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This site is my way to share my views and general business and IT information with you about Microsoft, IT solutions for ISVs, technologists and businesses, large and small. I specialise in Windows Intune and SBS 2008.
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Samba developers can now see the Windows Protocols, make their products more interoperable with Microsoft Windows and see where Patents are to then choose to avoid or license
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I have never been known to sugar coat my opinion and one that has been forming recently is that much of the EU work on opening the Windows Media player is undesired by the consumers or the industry.  This is my opinion, but I've seen no evidence to the contra.  However, the licensing of protocols, while I don't wholly agree with the pricing structure, I see it as a good thing.  This is a classic example of a de-facto standard working how it should.  Today yet another organisation licensed the protocols, this time for the Samba community (with restrictions on redistribution and patent awareness) and this should deliver the reality of "interoperability, not standards" that I personally feel is the true desire of the world.

Update: Microsoft to hand over Windows secrets to Samba team | InfoWorld | News | 2007-12-20 | By Robert McMillan, IDG News Service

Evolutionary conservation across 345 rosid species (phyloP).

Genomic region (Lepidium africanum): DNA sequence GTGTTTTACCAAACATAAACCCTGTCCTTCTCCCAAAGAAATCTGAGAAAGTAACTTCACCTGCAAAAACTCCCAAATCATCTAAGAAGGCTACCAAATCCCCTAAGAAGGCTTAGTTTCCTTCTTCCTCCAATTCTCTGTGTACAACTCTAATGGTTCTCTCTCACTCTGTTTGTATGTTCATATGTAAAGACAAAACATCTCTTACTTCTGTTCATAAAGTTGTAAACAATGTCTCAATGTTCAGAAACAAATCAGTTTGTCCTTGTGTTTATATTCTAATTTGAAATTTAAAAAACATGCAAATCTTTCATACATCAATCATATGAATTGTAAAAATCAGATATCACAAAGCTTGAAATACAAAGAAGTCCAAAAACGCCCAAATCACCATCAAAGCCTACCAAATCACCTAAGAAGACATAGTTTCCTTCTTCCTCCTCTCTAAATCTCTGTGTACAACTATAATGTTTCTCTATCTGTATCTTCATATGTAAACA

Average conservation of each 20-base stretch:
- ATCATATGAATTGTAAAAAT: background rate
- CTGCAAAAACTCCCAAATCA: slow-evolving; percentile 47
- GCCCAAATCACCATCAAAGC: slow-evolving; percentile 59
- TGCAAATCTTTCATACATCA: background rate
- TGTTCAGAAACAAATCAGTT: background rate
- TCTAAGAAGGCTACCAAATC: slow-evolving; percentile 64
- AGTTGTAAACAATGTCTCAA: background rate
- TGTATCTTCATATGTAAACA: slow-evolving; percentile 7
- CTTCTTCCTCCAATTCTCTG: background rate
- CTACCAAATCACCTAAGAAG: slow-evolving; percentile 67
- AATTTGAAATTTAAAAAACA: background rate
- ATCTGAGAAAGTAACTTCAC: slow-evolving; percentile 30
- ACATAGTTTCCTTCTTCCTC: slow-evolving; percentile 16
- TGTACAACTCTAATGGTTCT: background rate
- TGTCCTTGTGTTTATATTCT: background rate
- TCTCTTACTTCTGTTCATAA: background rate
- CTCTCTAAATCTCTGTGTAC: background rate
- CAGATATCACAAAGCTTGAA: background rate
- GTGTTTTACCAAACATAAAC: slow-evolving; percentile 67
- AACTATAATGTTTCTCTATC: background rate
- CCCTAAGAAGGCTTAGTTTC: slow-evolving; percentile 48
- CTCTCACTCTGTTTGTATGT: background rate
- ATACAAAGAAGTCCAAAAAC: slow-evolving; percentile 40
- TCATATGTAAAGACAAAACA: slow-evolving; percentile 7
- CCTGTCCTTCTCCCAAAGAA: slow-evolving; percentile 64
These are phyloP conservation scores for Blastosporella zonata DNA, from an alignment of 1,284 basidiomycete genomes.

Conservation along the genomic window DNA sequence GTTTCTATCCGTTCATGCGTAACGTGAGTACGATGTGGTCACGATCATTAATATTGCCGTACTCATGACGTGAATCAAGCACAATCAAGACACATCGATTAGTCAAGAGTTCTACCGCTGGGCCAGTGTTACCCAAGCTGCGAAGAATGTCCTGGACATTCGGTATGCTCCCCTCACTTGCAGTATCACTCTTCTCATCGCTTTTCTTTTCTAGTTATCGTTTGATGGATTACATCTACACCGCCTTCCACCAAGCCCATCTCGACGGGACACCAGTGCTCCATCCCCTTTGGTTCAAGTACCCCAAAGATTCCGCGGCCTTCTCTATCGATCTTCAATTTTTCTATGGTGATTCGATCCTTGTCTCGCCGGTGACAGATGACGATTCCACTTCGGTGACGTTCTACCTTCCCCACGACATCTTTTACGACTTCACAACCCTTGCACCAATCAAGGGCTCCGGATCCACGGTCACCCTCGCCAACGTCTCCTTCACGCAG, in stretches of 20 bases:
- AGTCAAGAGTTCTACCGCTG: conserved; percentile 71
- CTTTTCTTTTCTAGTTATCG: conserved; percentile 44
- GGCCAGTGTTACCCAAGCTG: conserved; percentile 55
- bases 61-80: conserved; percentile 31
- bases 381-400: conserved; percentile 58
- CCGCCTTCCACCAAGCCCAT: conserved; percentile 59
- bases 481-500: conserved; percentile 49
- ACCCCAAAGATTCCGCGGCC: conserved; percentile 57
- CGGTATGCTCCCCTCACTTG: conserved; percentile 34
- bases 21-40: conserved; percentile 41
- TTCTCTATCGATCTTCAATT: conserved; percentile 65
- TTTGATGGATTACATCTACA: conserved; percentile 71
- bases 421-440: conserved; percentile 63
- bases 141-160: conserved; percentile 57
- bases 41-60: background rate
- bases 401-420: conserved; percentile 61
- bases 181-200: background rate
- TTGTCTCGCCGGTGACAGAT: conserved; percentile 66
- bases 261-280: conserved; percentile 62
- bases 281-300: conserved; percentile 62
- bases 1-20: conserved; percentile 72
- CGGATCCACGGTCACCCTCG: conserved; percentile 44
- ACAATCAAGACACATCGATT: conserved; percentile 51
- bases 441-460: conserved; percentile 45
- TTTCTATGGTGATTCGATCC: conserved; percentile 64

Developers of open-source Samba software will find their work a little easier thanks to an agreement with Microsoft, signed Thursday, that will give them access to previously secret data on how the Windows operating system works.

<snipped>

The deal was signed with a nonprofit group called the Protocol Freedom Information Foundation, (PFIF) which negotiated on behalf of the Samba team because Samba is not represented by a corporate entity. PFIF will pay a one-time fee of €10,000 and, in return, will be able to allow open-source developers, including the Samba team, to access the documents.

Developers will have to sign nondisclosure agreements and will not be allowed to redistribute Microsoft's documentation, but they will be able to write open-source software that implements the Windows protocols. The deal will also clarify which patents Microsoft believes are related to this technology, making it easier for open-source developers to avoid patent violations.

The article is quite negative in tone, ignoring that the licensing process was available before the EU stepped in and giving the glory to the EU, when I believe it is the free-market that made this move happen.  Either way, the lack of standards that are used (yes, they do exist) in this technology arena means that people would rather work with existing solutions rather than build new ones.  Having said that, Samba has some serious security weaknesses that using the MS protocols could well resolve!

 

ttfn

David


Posted Fri, Dec 21 2007 5:10 PM by David Overton

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